National Union of Students (NUS) Canada - History of Student Unionism - 1972

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!'I ';' : ,,,'.'.,n' ' ., -, : ' '.',' , !,, .... .... ;:,', 1 ;1 .1' ;,.:!; he S(::' ,'or' ',' L:-:.:',: '( HISTORY 'OF ST.U13ENT UNIONISM i.: '' ; .'.:': :: ; i,. j .d,''',: 1':, ! .ã . , t ; \. ãã ..;.l.' r,' Overview' , Iildee'd,' one dla tUrbihgly cona tarit patterltj,13 faU ofmembers'·interest arid a'ctua1'membe'rship. ' At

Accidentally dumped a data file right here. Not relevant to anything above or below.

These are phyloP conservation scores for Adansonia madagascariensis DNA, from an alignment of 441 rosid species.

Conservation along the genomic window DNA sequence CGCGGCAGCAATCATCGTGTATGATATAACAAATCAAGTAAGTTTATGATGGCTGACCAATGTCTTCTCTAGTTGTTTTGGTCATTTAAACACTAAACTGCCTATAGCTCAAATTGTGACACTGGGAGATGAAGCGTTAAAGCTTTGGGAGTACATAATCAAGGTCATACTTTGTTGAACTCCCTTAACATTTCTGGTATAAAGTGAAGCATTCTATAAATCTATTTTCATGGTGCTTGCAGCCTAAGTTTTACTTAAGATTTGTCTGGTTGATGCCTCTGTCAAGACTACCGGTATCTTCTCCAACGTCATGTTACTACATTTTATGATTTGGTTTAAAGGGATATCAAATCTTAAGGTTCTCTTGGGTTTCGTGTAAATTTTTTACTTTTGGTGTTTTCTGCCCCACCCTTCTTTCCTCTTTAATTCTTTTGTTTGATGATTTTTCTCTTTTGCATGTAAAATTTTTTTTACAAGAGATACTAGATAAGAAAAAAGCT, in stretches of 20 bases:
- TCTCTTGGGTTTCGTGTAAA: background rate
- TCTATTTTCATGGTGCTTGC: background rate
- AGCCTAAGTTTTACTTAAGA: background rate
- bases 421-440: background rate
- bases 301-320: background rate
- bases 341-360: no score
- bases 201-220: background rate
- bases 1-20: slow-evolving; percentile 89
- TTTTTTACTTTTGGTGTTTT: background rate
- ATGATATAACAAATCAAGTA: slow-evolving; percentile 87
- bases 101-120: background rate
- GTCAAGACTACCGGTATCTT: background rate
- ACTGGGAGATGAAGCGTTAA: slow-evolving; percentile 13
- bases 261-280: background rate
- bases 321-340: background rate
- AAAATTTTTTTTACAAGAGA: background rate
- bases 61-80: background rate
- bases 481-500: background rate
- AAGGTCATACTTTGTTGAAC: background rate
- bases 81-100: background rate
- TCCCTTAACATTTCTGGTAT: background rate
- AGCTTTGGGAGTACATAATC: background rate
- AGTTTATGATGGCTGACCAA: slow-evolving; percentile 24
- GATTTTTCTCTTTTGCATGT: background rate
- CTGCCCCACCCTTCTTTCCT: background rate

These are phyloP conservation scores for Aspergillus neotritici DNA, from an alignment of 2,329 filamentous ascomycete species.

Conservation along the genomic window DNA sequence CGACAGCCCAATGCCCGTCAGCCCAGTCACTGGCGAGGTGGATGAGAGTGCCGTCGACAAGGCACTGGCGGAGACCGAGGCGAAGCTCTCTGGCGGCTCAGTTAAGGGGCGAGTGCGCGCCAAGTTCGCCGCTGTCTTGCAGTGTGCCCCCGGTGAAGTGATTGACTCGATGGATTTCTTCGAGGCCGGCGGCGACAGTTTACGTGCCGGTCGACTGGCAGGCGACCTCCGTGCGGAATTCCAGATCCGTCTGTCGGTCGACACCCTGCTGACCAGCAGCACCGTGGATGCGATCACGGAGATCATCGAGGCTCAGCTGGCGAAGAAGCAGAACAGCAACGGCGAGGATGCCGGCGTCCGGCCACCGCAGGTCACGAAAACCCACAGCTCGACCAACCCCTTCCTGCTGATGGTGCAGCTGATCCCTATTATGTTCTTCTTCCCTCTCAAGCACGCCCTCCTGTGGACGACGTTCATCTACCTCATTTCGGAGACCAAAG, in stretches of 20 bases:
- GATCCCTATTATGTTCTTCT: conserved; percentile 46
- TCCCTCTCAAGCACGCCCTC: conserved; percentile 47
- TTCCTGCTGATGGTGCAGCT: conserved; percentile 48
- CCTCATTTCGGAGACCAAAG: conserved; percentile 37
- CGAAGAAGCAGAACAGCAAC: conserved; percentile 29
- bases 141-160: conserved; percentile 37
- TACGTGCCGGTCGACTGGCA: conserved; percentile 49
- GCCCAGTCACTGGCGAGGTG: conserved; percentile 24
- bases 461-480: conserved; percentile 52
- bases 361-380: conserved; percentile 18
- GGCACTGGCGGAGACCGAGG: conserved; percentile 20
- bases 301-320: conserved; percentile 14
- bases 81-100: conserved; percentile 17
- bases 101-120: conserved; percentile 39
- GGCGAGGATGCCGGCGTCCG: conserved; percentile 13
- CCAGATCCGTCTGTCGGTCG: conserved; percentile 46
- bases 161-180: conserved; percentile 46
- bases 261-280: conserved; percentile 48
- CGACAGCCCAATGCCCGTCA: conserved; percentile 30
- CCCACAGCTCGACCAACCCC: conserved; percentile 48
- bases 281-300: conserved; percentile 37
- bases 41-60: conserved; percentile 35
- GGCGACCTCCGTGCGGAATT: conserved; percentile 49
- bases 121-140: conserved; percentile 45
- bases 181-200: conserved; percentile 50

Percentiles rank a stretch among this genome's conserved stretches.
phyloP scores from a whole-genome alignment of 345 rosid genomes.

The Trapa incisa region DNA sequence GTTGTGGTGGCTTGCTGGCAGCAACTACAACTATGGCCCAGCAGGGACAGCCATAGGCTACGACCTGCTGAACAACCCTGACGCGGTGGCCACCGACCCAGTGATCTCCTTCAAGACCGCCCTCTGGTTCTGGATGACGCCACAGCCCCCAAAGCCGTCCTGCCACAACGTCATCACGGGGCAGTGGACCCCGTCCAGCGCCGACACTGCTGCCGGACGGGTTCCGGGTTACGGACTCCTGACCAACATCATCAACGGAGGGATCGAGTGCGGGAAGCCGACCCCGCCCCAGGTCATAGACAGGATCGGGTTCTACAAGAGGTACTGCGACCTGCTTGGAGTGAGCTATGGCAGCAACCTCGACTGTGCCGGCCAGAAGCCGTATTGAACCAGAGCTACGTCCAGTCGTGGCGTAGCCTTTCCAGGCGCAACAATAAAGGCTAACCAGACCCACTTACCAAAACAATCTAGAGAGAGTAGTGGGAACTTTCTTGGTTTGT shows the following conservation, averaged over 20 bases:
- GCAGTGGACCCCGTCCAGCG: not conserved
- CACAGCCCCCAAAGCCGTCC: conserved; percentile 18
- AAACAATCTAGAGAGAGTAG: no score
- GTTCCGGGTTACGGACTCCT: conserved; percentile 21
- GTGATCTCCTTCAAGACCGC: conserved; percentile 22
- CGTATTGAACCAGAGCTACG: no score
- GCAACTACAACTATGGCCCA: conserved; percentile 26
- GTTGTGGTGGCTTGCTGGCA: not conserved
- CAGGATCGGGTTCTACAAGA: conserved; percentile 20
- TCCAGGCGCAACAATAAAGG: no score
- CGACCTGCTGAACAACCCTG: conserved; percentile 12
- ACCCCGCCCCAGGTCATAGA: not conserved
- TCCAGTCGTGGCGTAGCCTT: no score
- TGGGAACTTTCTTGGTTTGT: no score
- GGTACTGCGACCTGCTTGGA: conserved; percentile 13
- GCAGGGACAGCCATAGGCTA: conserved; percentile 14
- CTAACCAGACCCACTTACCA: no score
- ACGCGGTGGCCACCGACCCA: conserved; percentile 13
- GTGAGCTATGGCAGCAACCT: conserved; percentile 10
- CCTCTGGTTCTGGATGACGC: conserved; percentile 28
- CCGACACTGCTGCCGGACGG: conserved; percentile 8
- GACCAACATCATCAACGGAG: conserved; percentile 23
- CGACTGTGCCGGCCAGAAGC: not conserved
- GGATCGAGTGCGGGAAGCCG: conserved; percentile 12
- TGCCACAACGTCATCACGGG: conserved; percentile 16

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  !'I ';' : ,,,'.'.,n' ' ., -, : ' '.',' , !,, J ~ ' ; .... . .. ;:,', 1 ;1 .1' ;,.:!; he S(::' ,'or' ',' L:-:.:',: ' , 2 ~ : ~ ; : ' ; j '( HISTORY'OF ST.U13ENT UNIONISM i.: '' ~ ; .' .:': :: ; i,. j .d,''',: 1':, ! .ã ~ , , t; \.ãã ~ ..;.l.' r,' Overview', Iildee'd,' one dlatUrbihgly cona tarit patterltj,13 t h E l f i ~ ~ . a n d faU ofmembers'·interest arid a'ctua1'membe'rship. 'At t h r e ~ ' t i i n e ' s i n , the past 49 years most· student governments have watched Se:riousprbb 1ems develop in' the' ria tiona1organ! zatipn. .Ea'ch,.tirrie 'the. , r § f J , G ~ } . o r f . of many. was to withdraw un'td.T' the :organi zati0n' il1)proVed.Or: tt)·. ·.c'on-, cLude that any nationalorganization was nat worth t.he effort: <Each ~ ' ...ã..ã.ãã..ãã.. ' r.. time somemembers chose toanalyze the pr9b1ems and a : p p l y ' . ~ a d c j t , F - i 6 p W ; ( ãã..ã ;r. resources to the, soLubdon, TWice this succee de d> u n i t y w a s r e ~ t b r l , : l ' a . and with anew enthusiasm the o r g a n i Z a t i o ! 1 . P r b s p e ' J ; ' ~ · d . : I n , ; L ' ~ ' 6 . s ' i ~ 9 , . : . ; 0 , ; : \ · · . ,., l' ',- , ,,:, ',1'; .'. ' , .....'. AlthoughCanadian students had a national organization frOm, 1926. their organization has proven unable; so rar, to achievethe strength and stability shown b . ~ other nat.iona] sttldent ã .Qrgapizapons. manyofthemybunger; 'Certainprob1ems and, trend.shaye been .. e ' y ~ d e p t over the past;49 years ... ' These':lnclude'diff'i'culty of'admiri:L'str'iit:ton. regional ri valr1es. f'llictliat1ng membeiship :and a:-basic'enthusii=isnf . f'or- . co- opera tion .' .' .: .... .' .ã .. .' Theve'ry 'size of Cahada hinders thecommunicahons anci : i q t e ~  institutional relations that are necessary to build'the stroni?;.seris·e of'commonaction thatmany'l66k for in a natiopalQtganizatlon .'It' of ten. seems that· theonly two'al ternatives'arera'-'h'igh1y ·cen,tral:j.zed, , .'. ....'' ..... ', ., .' .' . .v :' .... ..... ',. 'i (' J: :','..'. '. -- '.:, .'-', ',.-. , operation whichis remote· from' its members ;or on'e which is so degentralizedtha t e f . f ~ C i e r i t a d m i n i s t r a t i o n .and'decis:l,'on';'lllaking.:is i m i ? o s s i b l ~ . r .. ' ..\> ,: ,;,. '. , , .:' _. , ';. sln'ce Htneml'd1 950's regional d i f t e r e n b e E ! ' a n d ~ i v a l r : ! ' & ~ ' h e \ 1 . r ~ been a noticeable source of f'ri ct fori. St'udents ·h.avesom'e'tirriesbe'en unwilling to recognize a,nd allow. forregionalclifJeJ:'e;ncEls Ln 'tactics andatti tudes/'even When' there: waaa,g;r:eeplent o \ ' l , p ' q . l i c ~ ; a n 8 , g Q ? - l s . , Differences oVer policy have be'erirobs cured. byth'e'preQcGL\pa,ti'dn with regiona·lism.' '111,'addii t i b r i ~ h e ' r e h , i s b e e n t h e ':sentiment '·'that',a. naticm- ',,' ',: '.' ...-'. .- .', : ', .. ,;< .,.,: .ã...... :..,:.. ' i :.,. ..(: , al organizatiohmuErt'di!rectly represerita l a r g e m ~ , j o r i t y O':C,P'9,st- secondarty students 0r·else·have'llo credib;l.1i ty . This sentiment ... goes: beyon'd' the' p r a : h t i c a F i p r o b ~ e m s of low. : r : e y e n u e ~ h a t .. a , c ' c o m p ~ n . ~ ..a smaller memberShip.'. The·insistence .upona cons'tantly1a:r:,ge. member ship ledto virtualPaniicwhen.,in;anyone l ' ¢ ~ f ~ ' ~ ¢ ' V e r a l m e r r i b E t t ~ ; :left the natioha'1' organization' .: regardless of' .the,ir .reaspns fo;rp,c5:ing; so. . .... , . : , ~ : , ... ;. ,. '., ', f' ,.'This i paper.':l:8 abrie f reviewof studerWorgan:i iJt:iciri in . ., Canada; It contains an oire rview of'certain trendS and patterns (that have' emerged. 'then. t r a c e s t h e h i s t o r y o f t n e ~ suc ces af, V ~ ' . o r g e m i z a ' t i o n s and. ends by leading into ,.the NUS/UNE . orit!inti;ttion'paper: .'1'i1;!(perspec tiveof' thepaper,;isalrrios t e;ccl usi vely;na tional > as' Oppose c:l..t6 ' prov1.ncial.because the majorsource of'material was. theCUS· ..ã'.' archives. andb.ecause·'untiltne 1960' spravinCial organizationS' we:r.e.unknown. i ,,' ,.' .ã ;' ... ã ~ . , ' -,: :,,<:.,:.,, ; , .-'- ,: y',' I I I I III I IIIII  2 ,ffort cametl)o late, and it faced the new element of ~ ~ g e ofthe difficulties. No cure. for fluctuating ,'been sugge s tie d, and if it continuesCanada's national : ~ a t i o n mayi;tlways be vel?,tiyelYWeal<; in comparison to : t ; ~ \ : : : , ; ,i gtl/ftity ,of;J:latiol1al .s t U d E ! n t d o r g Z : l J 1 i ~ a t . 1 0 , n s d l i a s been ·,Jgfncq;;operation within the post.,.sedondary education m g ~ , j ; ' . i ~ ~ C c e l i ) s ful . of these;;e ffOlJt'fL,le,d,to, the 'creation.' , ~ ~ ~ i ~ y , . ; (P.' ~ e s s, a. co-opera q.'ve .. ::,0 . fi s. t .. 1;ldent.,me)'l'spapea:-s· ;'on ~ h e i n 1 t i a t i v e o f s t.udentjgover-nmerrts :andfunded OY'i, , 1 ' ~ E t l l i i i t l t , o r g a n i z a t i o i l for seyer,al' years;. C O ~ . o r d : l ! n a . . : . . · . ; ~ § ~ I ' i t ~ g ~ r i d c ~ 8 ~ ~ : ~ i n ~ ~ i ~ o ~ g o ; ~ ~ ~ ~ d i ~ ~ ~ ~ ~ ~ ~ i P . ~ ~ ~ ~ ~ f i f : S ~ r ! = G € ! ~ ; ; . ~ 6 # ~ a n d often essential support from the national student o r g ~ ~ ~ ~ ~ ~ J ! i P B i ' i r , A similar effort was sponsorship, in the late 1950's a n : d ' # ~ ~ ~ r r p i ; ~ g p ' ! ' i 3 ; or eleven national seminars ona variety of1f>slles' w ~ 1 , c f : ' ., eI5Pf;l,growing lm.portal1ce . inpos t - s e c Q ~ , ~ a ~ ~ , . : d ~ ~ ~ t ~ ~ , r l , ' N ~ B ' l ; ' ~ ~ f g n : A f C ~ n ~ d : L a n ' Un1 ve'r,sit s ~ ~ ~ e ~ t ~ ,,(N¥PUS,); ' , ; ; · J , ~ ; ~ f : j l · ; : t · r ' r ,;;., ,:, i ' - ~ . , ' · . : ~ : .- ':,~ ' .. ~ .. ;,J,' :re r ~ n . C t , .; .ã. ~ I ¢ . ; ~ s . ~ ; i : J ~ e . , r : . ~ . i go.ve. rriment; . 10 fir. s. t .... j.Pi.ne .. d.,1;;.o . get Per. formally\ ~ ~ ; 2 1 t ~ , ~ ~ , :8:,MontJ!eal...conferenqe .whipp.founded; NFCUS'. ';,;yea:t;i? ,most: student.. gove rnment s.A1l,dj qineo,.!,,! i , ~ ~ , . J ,J:.,l; ... )...., I . '.-ã- --- ,.' . , ..,, r jL,; , ~ ! \ : ' ,, '. !' , ~ ' ',,' .r .. N . , t l l , l t ~ ~ ' f ~ ~ ; q ~ , ~ e , n . l ; l had be en. i n s p i r E ! ~ : l ) : > y , : t h ~ , a r i t . \ ! . s h N a t i o n a l V-gj,,9,l1' .. ·.ã .. Yo.' 8 \ W. ' .1 . ~ : ~ s . ;; ,8,n.<;1· the. srclnal. act . i. viti . e .. s ... ,:tnC);llo,ed. ::; PO. ns.oz-shf.p .. d ~ l : ? 1 f i ~ · , 'J ; t e , , ~ ~ a , M ) · q : ~ R a t i n ? ' a n d E u r o p e a n t r a y e l a l o n g , : l , d n e s , ~ e v e l o p . , e. ~ ~ ] ) .. ,.,¥it '· ... N.,.,lf, s.3'· ..ã. n· . , : , ~ ãã CN.K ã. .I ã.. ' L - ~ . ,n.. 9 . < t h , . e ~ . , Ilr. ~.' ori ty . '.' g. af.nf.ng n.at:L o. na.l:.s.t. JJ ã den . t. : d ~ s counes., h ! i d : : ; ' % b e ~ l ' . ' ~ r R ' ~ ' : ' ; i ; ' , a , n a n d sporting goods i\1<'!ustries .'·'l!luchof. t!'l'e, e a : r : l Y i ~ n : \ i R : ; } ; l I ~ , , ~ ; ~ ! ! 1 i ' 1 , ~ ~ , ~ ~ r . e r a t e d by an inter regipnal's1:;udent,i exchange sch61aJ!.s'il:lp,!?Vogranune. NFCUS convincedthe universities to,part:ic\!., pateartdaJ;thpugh only afew scholarships were available each year ~ ; ~ ~ J - f 7 F g ! f l i i : ~ t n l i ) E 1 1 ' P l b ~ t i ' v ~ ~ } ' f , e c j , a s a symbo L of t h e l 1 , ~ , w LCo '0Perat1on and W M , ~ ~ ~ ~ l i f i ~ @ i l i t l P t , v q , € f n l 1 , d 1 a n st.uderrta....' .. ' <' ' ~ ,fH :, .....ã.. <;0 j : j ~ ~ ~ ~ f ~ r . : ~ ' ~ ~ ~ t 1 6 ~ ~ ) 1 o.f NFCUS was. cut o f f : ~ , ~ y , ' , t ~ t P ~ ~ r e s s i ~ ~ ' . c, ~ W f . , ' , e n , i ~ : H : J ; l 1 \ E L R i i J d t ~ ? I j : l t ;p.ll an }l ial d,ifficulty.t:or, m o s t ( s ~ U d ! = n t gove rrr- . ' l l r ~ 1 f : t ' s , ; . 1 l : P I j . ~ ~ ) ; p ; , t ' ; t : t p W ~ r response ,as to . r ! = q ~ g e ,the,r: NF.CUS. ,levyand .... h d I ~ ~ n . ; 1 l f f ; ? - ~ I b a ; : g } 1 Q P . ~ e , F r l ' ) q e S b:l,annually r1l,ther tpan:l'l:nn,,8,llY,,;,Some c o n t 1 ' r I ~ : ' 1 ' : t V j .. 1 ' I , ~ ) 3 :Piro;(Trde.dbyha. vingthe same ,persQ,n , l ; l ; . e , : ~ w e . .asNat'i. o. na l, S :}1.I'tlil,J: :'l',I. ,,,.1... f .. '1929t1939 H th 1ãd i ~ t ~ ~ ~ ~ i ~ ~ ~ ~ ~ ~ ~ ~ , : ~ ~ ~ ; t P l o S 10 ~ s i n ~ x p e ~ r : ~ 6 , ~ : ' ~ ~ o , ~ ~ 9 ~ ~ ~ ~ ~ ~ ~ ~ e o r'. , , 9 f , f j . ' 9 ~ T ; ' n W 9 - ; r H ; i E . f \ ~ , l . f f i ; i,n;t;l'l.e :J,ate1920' s Y Q n , t i n b \ ~ < i b t ;Little, else was s t a : : t ; ' e ' e . & ' ~ , ~ ! 1 C I 1 I I t . l I O C ? ; l 1 ) ~ r t O be regarded, as a p u r y h ~ s , e d s e r v i c e ; ra.ther thanl'1{(lnee-tihtgroUnd for' Canadian students. . h' eT 1 t1 1 j , , ~ t . t , t r t ; f P ~ s oftJ:.1e organi Zi3.1<1onl:l . /3;L'9wdowni;tn.o, l.imited, r9J,e)t\1tfttt D t ? , ~ 1 H [ P b . ; ' i ; ~ o u s i'l;h enano the r- national: oJ:'gan:tzation:; j;he· ã , q < i ~ , ~ ~ i , 1 t n > l § L t J 1 p : e , n n ~ f l i ~ c ~ I l j M Y . (CSA),was created,.t11' PeQemper,193:7,· ., I t s ~ P . ~ p ' p ! , b J l 1 E l ,%jl-J ~ t i ? ; ' ; J l r ; ? Y f , d e ' a . f'o r'um whereup,:L;yert>j,tY ,stu<;lenj;s discus s ~ g j , ; l : F t J = r l ' J . f t p q 5 1 9 i ; J , : y : M , < ; l i l 1 ; a , ~ 1 o n a l i s ~ u e s , r e a 9 ~ ; t n g ( ' j . e c i s 1 o n s on a' ~ t . \ - t ~ ~ n t . , - ) : J P ~ j : L l t l t o f , \ t ; t r ' F p ' , : , ~ e \'I. as consd der-ab Le de1;late:,a,s to whlchorgan1 z,a.J:i +l?p, f l h 9 1 1 1 \ ~ , : r . E l P ' : q 7 1 ~ f e n ~ C a . n a d i a n s t udenus.,The. a.ss ue-was settled .: r J : l f , l ~ ' ~ r J j ; 8 f £ ~ ~ ';[:1'11.;1;; a'ps,rt;:i-.If. the f a ~ e of ac cus am.ons that i t . w a s a n t i ~ . war i ~ R : 9 ; : : E l P ~ B ; ~ ~ a ~ t ; l , p , ! l - t H s a n i P O lib c s, ; One re suIt' was. that NFGUS ;moved' to' fill the need fot' some exchange oof'- ideas at the national , ,I , [' ! , I ·] , , :1 ,I  History of Student Unionism ,. level. During World War II most NFCUS acti 'liit;,' ceased, and it was the task of 1944 and 1945 conferences to renew consciousness of the' Federation. A cross-co:untry tour.by the 1946··'47 Pre'sident greatly, helped the· re'bui'lding. He. botti 'convinced most student unions to r es umei.act.Lve membership arrdiLad.d the foundation'for NFCUS's first serious involvement with the international student movement ; For the most part the cr-gand.za.t.Lonwas content to continue in its,pre' 'war path,although there wasscme. agitation fo!r' reduction 'of the 'finan- ':cialbarriers to pos t.-ue condar-y education. ...A permanent of·fice in Ottawa wasestabUshed in 1951; an d this served toincreas'e the internal continuity,ofiNFCUS., However, them6re active role an d increasedpol±1l.iee.l involvement caused strains among ithevmemoe-r-a vthaf had not -p re.vd.ousLyexf.s tie.d , 'As the veterans graduated enrolment decreased, causing a decrease in NFCY-S income. It was impossible to meet all of -he demands upon the organ ization, and SOme ,:of the' members, beganto.joinand leavewith aj.arm ingregularity . Thedi vis ion was most 0 ften. between larger and smaller memners, although there were' alsodifferencesoverpolicy (eg.scholarships vs , loans as·the, form of' 'government assistance to students) ,Thelowpoint was 1956; whenNFCUS.leadersconsidered. dissolving the Federation because 'it no long;errepresented at least. halfof 'the university students. 'The respOnse to the fluctuating membership wasa more ambitiousNFCUS programme., stressing national unity and the need for an adequat-e national student aid.plan. NFCUSparticipatedin'the Canadian Educat.Lon Donf'e re'nces , andintere13t in 'the Fede.ration' in;.:.; creased withthegeneralg;rowthof concernabout education. The ' ,period from 1958 to 1962 was ·untroubled and. fairly productive; !'lFCUS directly represented up to 80% of the:'Universii:;y. students. Its 'members were pleased withthe work of ,the 'executive and staff .The public was receptiveto students' desire .for' better as sLs cance.,Canadian UnionofStudents/Unioncanadienne de'S'etudiants (CUS/UCE) New problems, arose j,n 1963 when NFCUS·' failed to .finda structure and politicalst ance that ,sati'sfied, all.members, ','Some wi,shed ,NFCUSto continue as large,ly a 'servi-ceorganization 'that' lobbied forstudentsbutdidnot become!-LnvoLved in thewider iss ue s or social ana Ly sa sã Others,' espe da.11Y the Quebecois, saw : students as members, of the working class who 'Should be paid fOr' !,etheir contrib'Utionand who should take part ',in .workingclass 13trug gles at home' and abroad.' All members agreed that thedifferences between· the Engl'ishand Frenchspeakf.ng nations 'of Canada should be .r-e cogna zed when NFCUSdealtwitheducational'issues 'and elected its officers, plus in amending its constitution. Another point of con- sensus was. changing the name! to Canadian Union 'of Students in recog nition .orNFCUS's elitistbaseal1dthe expected growth of non-university, 'post-secondary education. ,The break camewhen in executive elections the ae rvt.ce.: or'ientedEnglish 'speaking 'members prevailed over thepoli tlcized.members (mostly French . speaking, but LncLudf.ng acs';Egnificant 'English speaking gr-oup.) '} i 'i' -   That decision and the growing sense of independence i n Q u e ~ bee led quickly to the establishment in 1964 of l'Uniongenerale des etUdiants dUQuebec (.UGEQ).By 1966 both the French an d English GUS/UGE 'members.rr-om Quebec had j oine dUGEQ..Howeve'r,.'the f'ede r'a l, : government's failure 'to .be gdri making large grants to education meant that both 'organizations took ' the po Lfrt.LcaL path frdm'196.4. GUS/UGE conc.entratedalmost : exclusi ve:lyon education ,camp:aigning,for lower financial and social barri.ers to p o s t ~ s e c o n d a r y education,universal accesf3ibilityto education,and 9pen d e c i s i o n ~ m a k i n g within the edu..,cat.ic;mal· ins:titutions. Education was seen as part of the economic and social structure, a part which should be. conscioUsly .LnvoLved in changing that structure andwhich should realize that it reflects the larger s t ruc t ur-e ts values GUS/UCE-.initiated'and administered acomp r-ehans Lvs:Means, sur-vey .whi,ch provided much of the dat a rregar-d ing bar-r-Ler-svbo pos t-ss e condary 'education. GUS/UCEalso 'worked in associated i areas of dire,ct effect upon students: such as housing and travel ã. ':):n 1966 and, 1967 ,opposition :.within CUS/UdE: grew, as a result of the policy:regardingJ and fostering of .orr-c ampus debatie .. about, nationa,l and international issues which had no direct 'or obviouS', effect upon s t ude ntis,SimultaneouslyCUS/UCE emphasized mcr-e.vt.han: ever the need for,10.cal 'work around .t he issues .andpolicies with wh:ttlh it was Lnvo.L ved ã.'The regional ,conferences,ofCUS/UCEwere a ~ . < ¥ l i s h e d and the role of CUS/UCE staff was expanded to include field work (advising and assisting the member unions during one week visists) 'as ,wellas t he re at ab Lf.ehe dwor-k in research, commUnications , lobbying and, travel.' In most predominantly, Englishspeaking provincesthe : student· unions formed, independent associations to discuss provincial .is.sueso'r .tihe pnovf.nc La.L aspect .of issues and to decLde: policies. . Unlike CUS/UCE ,t-hese or-gana za tions nacno per capita,fee and staff. ,Therewas 'apprehension:that theY would appear- to some -as a sUbstitute forCUSAliCE, or as a'first levelof·external activity, rather than a means of co,-ordinating Lcc a L. work on the issuesand'policiesi.mportant to .Canadd an students. , 'In 1968 'GUS/UGE conb tnue d to,de:velop policy on,-education,' Canadian society and international affairs based upon a radical analysis. iIt .alsoendorsed confrontatiOn asa po:liticizing techni- que J,.including' confrontation between CUS/UCE land :i.ts members. The fieldworking .sys t em-waa vstneng thene d, but .poor'communfcat.Lonsvwf.uh student unions land individual students was still ,a problem. The mass media portrayed GUS/UCE as a violent .or-gant.aat ton ,.. and GUS/UCE leaders tJ:'ied to .convf.nce students of the value ofc'onfrontation andinvolvement i n n o n ~ s t u d e n t n issues ·rather, than 'sell,the, organization as a source ofservices, (whi,ch .Lt still was ),anda vehicle for the exchange of ideasamong st.uderrusv. The result. was that' 30 campus referenda on CtJS/UCE membership were held, with'T8 deciding against. By the s ummen 'of 1969 a rebuilding effort hadbegun, f o u n d ~ ed on rejectionof'.unrealistic rhetoric- and willingness to ac como-, date most student viewpoints, in. deCiding CUS/UCEpolicy. Before the change could have much effect the 1968 image .r-esul.bed in sever al more referenda .Loases, cutting, the membership to ','13 student unions with about 35, 000 members inall,CUS/UCEcea.sed operations ;~I ;11 ii', , il'l Ii, ~ 'd , I: ! I ,I ii , Ii . :t'! 'I ,i' I i II ' Ii . ! , :1 II ~ :1 :.1 I I 'iii n 'I', 1 I ,i I' I' I I i II' i Ij': , d-' I 'li ,I, il; 'I' 1 I' iI! 11.1 I l ~ History of Student Unionishm 4 ., . , . ~ . .-, \'